Villagers say plans for a Sussex new town just a few miles from Henfield would devastate their thriving community.
Mayfield Market Towns wants to build a 10,000 home town on 1200 acres of countryside just over a mile outside the village, with a new High Street in the nearby hamlet of Wineham.
“Everyone is in utter disbelief,” says Tony Jackson, who is Chairman of the Henfield Community Partnership. “People live here because they want to live in a nice, rural village community. It just doesn’t make sense, there’s no station near here and the roads are very minor. It would completely destroy our community. The thought of building that number of houses so close, without any proper infrastructure, strikes most people as madness.
“Many people walk to the village to do their local shopping. If you walk down the High Street it is very rare that someone doesn’t say ‘good morning’. Henfield is a thriving village with lots of shops and services – it’s inevitable that many of these would not survive because people would go to the new shopping centre.”
A recent car parking survey in the village showed that Henfield businesses serve a large rural area including 17 villages and hamlets, which don’t have shops of their own. Last year it was a regional winner in Action for Market Towns’ ‘Towns Alive Award’ for its community website.
Katherine Faber who runs Stokes, which is a long established newsagents and toy shop, says the village High Street is a life-line for many people of all ages.
“Lots of our customers I know come shopping at Stokes for someone else who may be ill or elderly. Mums and grandparents look after children so parents can go to work,” she says. “The separation and anonymity you find in larger towns over bigger areas makes these sorts of acts of kindness less easy and somehow less forthcoming.
“I would oppose any development that moved Henfield away from being the village that it is. The High Street is the heart of the village commercially and socially, and if it is threatened by another high street close by then we could all lose something very special”.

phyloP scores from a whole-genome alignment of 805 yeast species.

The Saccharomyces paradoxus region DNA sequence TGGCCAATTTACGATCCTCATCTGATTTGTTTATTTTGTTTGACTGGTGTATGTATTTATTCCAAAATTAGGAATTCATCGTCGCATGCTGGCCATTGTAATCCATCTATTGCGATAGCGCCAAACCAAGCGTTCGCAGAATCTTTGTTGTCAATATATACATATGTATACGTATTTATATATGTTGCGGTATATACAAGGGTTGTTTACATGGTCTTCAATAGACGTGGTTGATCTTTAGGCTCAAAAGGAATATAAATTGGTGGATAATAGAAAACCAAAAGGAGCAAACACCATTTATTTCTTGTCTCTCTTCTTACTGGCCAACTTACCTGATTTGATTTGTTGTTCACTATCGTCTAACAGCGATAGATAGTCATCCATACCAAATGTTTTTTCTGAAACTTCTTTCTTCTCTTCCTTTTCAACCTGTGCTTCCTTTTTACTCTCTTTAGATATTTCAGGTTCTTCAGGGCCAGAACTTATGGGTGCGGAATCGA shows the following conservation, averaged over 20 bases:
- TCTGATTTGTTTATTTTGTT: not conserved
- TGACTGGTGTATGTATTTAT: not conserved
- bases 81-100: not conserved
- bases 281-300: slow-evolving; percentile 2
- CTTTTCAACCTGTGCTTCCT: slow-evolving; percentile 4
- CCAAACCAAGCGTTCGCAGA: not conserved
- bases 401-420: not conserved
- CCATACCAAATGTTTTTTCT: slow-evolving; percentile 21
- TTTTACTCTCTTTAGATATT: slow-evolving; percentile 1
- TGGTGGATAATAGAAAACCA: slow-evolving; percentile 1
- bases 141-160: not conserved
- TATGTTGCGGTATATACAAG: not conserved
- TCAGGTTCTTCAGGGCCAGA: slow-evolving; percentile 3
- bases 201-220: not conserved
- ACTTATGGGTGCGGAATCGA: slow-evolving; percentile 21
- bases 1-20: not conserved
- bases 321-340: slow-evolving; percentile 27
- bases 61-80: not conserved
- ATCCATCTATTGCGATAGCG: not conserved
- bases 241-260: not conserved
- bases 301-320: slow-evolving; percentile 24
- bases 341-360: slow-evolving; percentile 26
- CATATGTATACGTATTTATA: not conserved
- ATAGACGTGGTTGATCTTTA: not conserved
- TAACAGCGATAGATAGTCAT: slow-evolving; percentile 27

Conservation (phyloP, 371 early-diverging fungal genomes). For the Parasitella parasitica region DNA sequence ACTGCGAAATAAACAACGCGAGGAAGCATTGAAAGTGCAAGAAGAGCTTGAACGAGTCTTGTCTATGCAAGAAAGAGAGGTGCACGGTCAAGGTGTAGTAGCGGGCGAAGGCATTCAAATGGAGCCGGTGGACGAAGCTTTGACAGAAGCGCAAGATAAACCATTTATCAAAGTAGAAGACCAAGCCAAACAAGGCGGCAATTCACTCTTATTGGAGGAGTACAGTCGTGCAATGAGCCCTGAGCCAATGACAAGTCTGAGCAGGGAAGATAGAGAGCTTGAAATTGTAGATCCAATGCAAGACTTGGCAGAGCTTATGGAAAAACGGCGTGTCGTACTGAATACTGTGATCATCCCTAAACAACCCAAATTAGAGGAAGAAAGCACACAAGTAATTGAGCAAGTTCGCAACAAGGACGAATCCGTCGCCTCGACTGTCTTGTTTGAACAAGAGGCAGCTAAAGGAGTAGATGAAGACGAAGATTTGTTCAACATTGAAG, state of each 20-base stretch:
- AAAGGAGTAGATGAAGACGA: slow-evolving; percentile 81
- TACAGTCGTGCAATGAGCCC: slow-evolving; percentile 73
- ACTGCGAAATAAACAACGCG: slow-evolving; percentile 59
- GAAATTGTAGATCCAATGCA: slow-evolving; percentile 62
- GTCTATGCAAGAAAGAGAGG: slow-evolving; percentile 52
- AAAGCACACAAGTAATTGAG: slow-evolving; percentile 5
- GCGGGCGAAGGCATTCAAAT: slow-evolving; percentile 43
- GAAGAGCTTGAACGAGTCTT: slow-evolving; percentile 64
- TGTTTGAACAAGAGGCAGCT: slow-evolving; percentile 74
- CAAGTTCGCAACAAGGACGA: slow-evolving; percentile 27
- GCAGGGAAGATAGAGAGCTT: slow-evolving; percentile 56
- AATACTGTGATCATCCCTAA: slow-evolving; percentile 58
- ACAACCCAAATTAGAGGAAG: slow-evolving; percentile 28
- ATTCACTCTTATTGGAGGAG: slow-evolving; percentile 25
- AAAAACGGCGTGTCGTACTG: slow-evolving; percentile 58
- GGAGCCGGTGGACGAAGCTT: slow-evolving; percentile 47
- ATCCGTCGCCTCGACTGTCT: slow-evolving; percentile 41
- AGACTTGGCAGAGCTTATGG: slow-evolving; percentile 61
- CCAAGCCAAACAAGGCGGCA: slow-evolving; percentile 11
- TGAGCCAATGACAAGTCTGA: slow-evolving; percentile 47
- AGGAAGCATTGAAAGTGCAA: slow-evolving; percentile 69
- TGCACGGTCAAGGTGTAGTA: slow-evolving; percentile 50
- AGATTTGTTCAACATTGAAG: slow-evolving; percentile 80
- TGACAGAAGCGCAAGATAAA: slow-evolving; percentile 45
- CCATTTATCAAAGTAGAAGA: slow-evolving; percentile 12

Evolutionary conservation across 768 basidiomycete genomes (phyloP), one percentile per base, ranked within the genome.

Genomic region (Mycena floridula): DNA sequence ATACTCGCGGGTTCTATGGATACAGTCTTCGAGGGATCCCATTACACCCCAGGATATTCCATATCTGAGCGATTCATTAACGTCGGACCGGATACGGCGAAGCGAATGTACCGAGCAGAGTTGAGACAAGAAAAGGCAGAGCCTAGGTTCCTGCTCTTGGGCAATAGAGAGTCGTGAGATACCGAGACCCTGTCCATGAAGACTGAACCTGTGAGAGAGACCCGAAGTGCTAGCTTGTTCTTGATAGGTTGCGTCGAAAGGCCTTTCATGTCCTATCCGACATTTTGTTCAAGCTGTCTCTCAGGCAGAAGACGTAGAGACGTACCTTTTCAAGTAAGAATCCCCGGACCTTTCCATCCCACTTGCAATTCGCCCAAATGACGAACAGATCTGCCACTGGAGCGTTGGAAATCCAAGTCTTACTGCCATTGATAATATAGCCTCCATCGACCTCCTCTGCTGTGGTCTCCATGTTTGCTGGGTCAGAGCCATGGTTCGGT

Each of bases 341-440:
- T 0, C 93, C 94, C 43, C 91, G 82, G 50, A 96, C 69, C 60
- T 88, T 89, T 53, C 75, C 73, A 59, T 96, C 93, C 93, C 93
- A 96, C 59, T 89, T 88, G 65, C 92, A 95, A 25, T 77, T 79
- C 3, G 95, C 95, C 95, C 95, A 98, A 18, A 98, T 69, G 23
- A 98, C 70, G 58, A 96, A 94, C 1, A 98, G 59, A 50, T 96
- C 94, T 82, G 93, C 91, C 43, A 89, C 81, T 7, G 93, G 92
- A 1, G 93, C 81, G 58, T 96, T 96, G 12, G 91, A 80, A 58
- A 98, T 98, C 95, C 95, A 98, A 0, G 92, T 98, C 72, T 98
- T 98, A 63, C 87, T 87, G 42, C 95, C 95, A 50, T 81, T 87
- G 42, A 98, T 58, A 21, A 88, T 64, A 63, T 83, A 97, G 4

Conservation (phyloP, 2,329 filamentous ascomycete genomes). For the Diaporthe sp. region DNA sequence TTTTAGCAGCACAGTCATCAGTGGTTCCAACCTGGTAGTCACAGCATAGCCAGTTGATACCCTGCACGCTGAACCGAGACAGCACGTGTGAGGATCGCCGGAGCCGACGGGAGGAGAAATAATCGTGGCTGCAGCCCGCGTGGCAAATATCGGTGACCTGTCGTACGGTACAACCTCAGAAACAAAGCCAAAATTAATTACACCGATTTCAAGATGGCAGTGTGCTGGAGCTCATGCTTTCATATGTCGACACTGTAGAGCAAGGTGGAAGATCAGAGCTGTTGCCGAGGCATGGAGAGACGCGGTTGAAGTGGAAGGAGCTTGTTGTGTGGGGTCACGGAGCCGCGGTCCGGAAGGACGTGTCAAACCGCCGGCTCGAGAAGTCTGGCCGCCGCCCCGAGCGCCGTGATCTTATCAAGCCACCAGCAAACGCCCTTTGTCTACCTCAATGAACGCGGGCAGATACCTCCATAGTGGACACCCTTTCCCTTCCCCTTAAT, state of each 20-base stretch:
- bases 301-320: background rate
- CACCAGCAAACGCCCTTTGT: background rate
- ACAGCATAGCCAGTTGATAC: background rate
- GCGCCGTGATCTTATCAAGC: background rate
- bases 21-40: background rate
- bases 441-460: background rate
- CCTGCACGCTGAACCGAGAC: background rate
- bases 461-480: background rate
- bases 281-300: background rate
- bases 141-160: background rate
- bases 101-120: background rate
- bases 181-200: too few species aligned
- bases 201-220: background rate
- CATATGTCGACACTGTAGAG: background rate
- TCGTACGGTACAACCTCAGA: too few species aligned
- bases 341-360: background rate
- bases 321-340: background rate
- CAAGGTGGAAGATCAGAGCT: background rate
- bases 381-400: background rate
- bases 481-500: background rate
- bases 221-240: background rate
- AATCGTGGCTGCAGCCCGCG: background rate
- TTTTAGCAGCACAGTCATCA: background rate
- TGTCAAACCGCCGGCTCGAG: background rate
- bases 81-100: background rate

Chairman of Henfield Parish Council, Ray Osgood says Mayfield’s directors approached them last year seeking local support.
“It was almost implied that the development was an act of altruism, with the company doing a huge favour for local people for no personal gain for those involved,” he says. “The development of a new market town between Henfield and Hurstpierpoint would have a huge detrimental effect on the commercial centre of both communities.
“Developers seem to regard any undesignated area of countryside as having no intrinsic natural beauty or worth just because it isn’t Green Belt or designated as an area of natural beauty. One only has to go into the hills above Devils Dyke and look towards the North Downs to see the whole area of agricultural land of the highest amenity and of stunning beauty as well.”
Henfield Parish Council is in the process of preparing its Neighbourhood Plan, looking at how local people would like to see the village evolve over the next 20 years. Kenneth McIntosh, who is a member of the Local Economy Focus Group, says a new town nearby would completely destabilise the area.
“Our villages are well advanced in developing our Neighbourhood Plans to support our local planning authorities and these do not include wholesale unsustainable housing which is not properly thought out,” he says. “I cannot imagine at present what Mayfield contributes to Localism, which is what people have placed their trust in and expressed their aspirations for the future.
“Our existing retail businesses are small independent traders… a wholesale unnecessary housing development can de-stabilise this existing sustainable and growing local economy. To me this is a risk not worth taking. A new unwanted town could suck dry investment in our local economy.”